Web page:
It was the final week of the school holidays here and it's always my busiest performing time. I'd just like to write about my shows that I had and share my thinking and psychology behind the planning of the show and the actual routining of my tricks one after the other.
Every show has kids aging from 5-10 and anywhere from 20-50 kids per show. I've done plenty of shows before, but as a performer, I found that these 6 shows were my definite best shows to date. I understand psychology a bit more, and how to play off the kids reactions and it all went very well.
Here is my list
Spider On Back
My opening words are " I don't want to alarm anybody, but I am scared of spiders" I talk about how when I was setting up a spider crawled up my arm, and if they see it, just tell me. I turn around to fiddle about and they see a massive fake spider on my back and all have a great time yelling at me to turn around and that it's on my back etc etc
The reason that this is my opening, is because it establishes a connection between me and them right from the word go. Maybe some of them don't like spiders. It lets them know that I am just the same as them, and therefore in my opinion helps them better relate and like me, which means that they're more likely to play along during the show. It also gets them warmed up and ready for tricks like Strat and Hippity, where mistakes are made and it relies on them yelling out my mistakes to me.
Just the standard. However, I stand right in front of them and purposely drop the hanky pretending not to notice and while the kids are yelling " ITS ON THE FLOOR" I pretend to make it vanish. Repeat a 2nd time, and on 3rd attempt go through with the actual vanish
Once again, a bit of humor helps them warm to me as I am a stranger they haven't seen before. They witness their first piece of real magic on the 3rd attempt as the hanky completely vanishes in front of their eyes. Magic and laughter and interaction. Good so far.
After doing the ditch of the TT into my back pocket, I pull out my piece of rope and tell everyone about how much I love skipping and that it's my skipping rope. I ask for a volunteer to come up who really loves skipping to help me out. I reach into my pocket and pull out a 10cm piece of rope and tell (usually a girl) that this is her skipping rope (everyone gets a great laugh out of this, even the adults). I tell her Im just joking and to put that rope into her pocket for now (after the show she has a great souvenir of her helping me) and then go into my rope routine (which is stuff taken from Fibre Optics) with some great lines and audience interaction.
I chose the rope routine here, because once again, I feel that it establishes me as a person to them, and not just someone who uses lots of fancy box looking props to make things vanish (which I do later on). It's a very personal routine, and gets the kids looking forward to volunteering later on in the show seeing how much fun the volunteer had during the rope routine. I don't like just getting out rope as a "rope routine", so I came up with the idea of it being my skipping rope. Every child can pretty much relate to that, so once again I am building up our "friendship" before I get into tricks where I think audience magician trust becomes a factor.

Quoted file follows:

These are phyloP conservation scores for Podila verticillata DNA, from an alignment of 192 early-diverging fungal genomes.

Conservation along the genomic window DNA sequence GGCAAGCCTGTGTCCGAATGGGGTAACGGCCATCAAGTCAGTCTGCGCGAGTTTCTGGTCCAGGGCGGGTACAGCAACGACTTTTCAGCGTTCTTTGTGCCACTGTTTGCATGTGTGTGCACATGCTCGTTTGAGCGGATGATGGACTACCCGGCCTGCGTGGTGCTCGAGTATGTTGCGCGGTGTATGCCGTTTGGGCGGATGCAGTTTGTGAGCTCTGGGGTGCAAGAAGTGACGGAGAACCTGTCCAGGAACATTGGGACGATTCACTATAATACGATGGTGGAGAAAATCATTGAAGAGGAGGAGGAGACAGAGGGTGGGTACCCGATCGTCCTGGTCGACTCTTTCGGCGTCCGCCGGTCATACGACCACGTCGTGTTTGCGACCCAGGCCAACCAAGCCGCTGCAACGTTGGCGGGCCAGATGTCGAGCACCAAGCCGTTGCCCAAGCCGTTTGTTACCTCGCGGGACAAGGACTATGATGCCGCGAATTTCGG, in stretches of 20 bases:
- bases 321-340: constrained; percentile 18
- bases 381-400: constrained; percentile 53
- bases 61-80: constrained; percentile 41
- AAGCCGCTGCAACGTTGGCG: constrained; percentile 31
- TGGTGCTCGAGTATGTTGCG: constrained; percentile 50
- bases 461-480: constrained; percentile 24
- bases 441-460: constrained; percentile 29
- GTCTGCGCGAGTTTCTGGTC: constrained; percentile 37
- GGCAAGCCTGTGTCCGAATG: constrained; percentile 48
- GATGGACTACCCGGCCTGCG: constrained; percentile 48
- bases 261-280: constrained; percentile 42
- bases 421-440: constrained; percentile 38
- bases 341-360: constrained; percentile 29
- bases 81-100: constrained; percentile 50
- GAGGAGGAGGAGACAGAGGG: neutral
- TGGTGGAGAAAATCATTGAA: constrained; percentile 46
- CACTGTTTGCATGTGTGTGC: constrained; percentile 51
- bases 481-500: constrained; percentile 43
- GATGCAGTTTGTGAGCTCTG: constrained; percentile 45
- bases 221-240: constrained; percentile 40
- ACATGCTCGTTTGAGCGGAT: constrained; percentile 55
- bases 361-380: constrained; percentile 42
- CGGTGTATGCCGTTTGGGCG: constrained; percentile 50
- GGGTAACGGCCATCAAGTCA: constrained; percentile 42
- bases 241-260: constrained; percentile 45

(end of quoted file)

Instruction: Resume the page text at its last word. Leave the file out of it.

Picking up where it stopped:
Vanishing Coke Bottle (Nielsen)
After finishing the rope routine, I name drop my volunteer. " I dont know about __________, but doing magic certainly makes me thristy. Do you know what my favourite drink is? Coke! A nice glass bottle of coke. Does anybody here like Coke? Everyone pretty much raises their hand. I then go into the standard coke into brown bag, tip upside down, they don't believe, then bag crumples. It's about a 2 minute spot.
I choose this trick next because I believe in mini breaks in between magic. This gives the kids a chance to loosen up a bit and not have to invest constant attention for 30 minutes. That works out better for my show in the long run as when I need them and their focus, I can get it. Think of it as the rule when you're on a computer for hours on end, you need mini breaks before you go cross eyed and get RSI. Same thing. Just my opinion of course. Oh and obviously kids can relate nicely to coke and once again building up my friendship with them because they have the same things in common as the magician!
Opening lines, "Now I am sure that most of you are a bit young to have your license, except maybe you (point to a few very young kids, get a good laugh) but I'm sure that everyone here knows the rules of a traffic light. Right here is a traffic light (introduce props) I have a very interesting story to tell everyone, and I hope that you can all help me out." I go through the certain rules at different lights, ie, "What do you do at a green light? "GOOOOO"! etc etc
I start off by saying I was driving to a magic show and went through some lights and they were working correctly, the green light was at the bottom (put in green ball) the orange light was in the middle (put in yellow ball) and the red light was at top (put in red ball). " But here's the weird thing, when I came BACK through those lights, something was wrong" I lift up the shell to reveal red at bottom, green in middle and yellow on top. There is gasps at this point, something they weren't expecting. . " I didn't know what to do, whether I should go, stop, beep my horn or slow down. So being a magician, I thought I would use a bit of magic to fix things, and Im hoping that everyone here can help me as well.
What happens here, is I put the balls back in the correct order as they wiggle their magic fingers in front of them. I lift up the shell asking them to give themselves a massive clap and they start yelling that it's still broken. The red ball is at the bottom.
I explain that the red light must be broken. Lucky I have a repair shop nearby, I take the joker box (repair shop) and put in the red ball and ask for an assistant. I put the green and yellow ball into the shell. I explain that for the repair shop to fix the red light, we need a magic wand. I take out the wand and show the assistant that they must rub it on there arm to get some static electricity and then tap the repair shop twice. I give them the wand, its a breakaway. Everyone laughs, so do I. I explain that I have another spare wand. Give them that, and it breaks. EVEN BIGGER LAUGHS. I tell themto rub it on their arm anyway, they flail it around a bit, then tap the box, show the ball has vanished, and has appeared back under the shell in the correct order, and I ask that my assistant have a massive round of applause.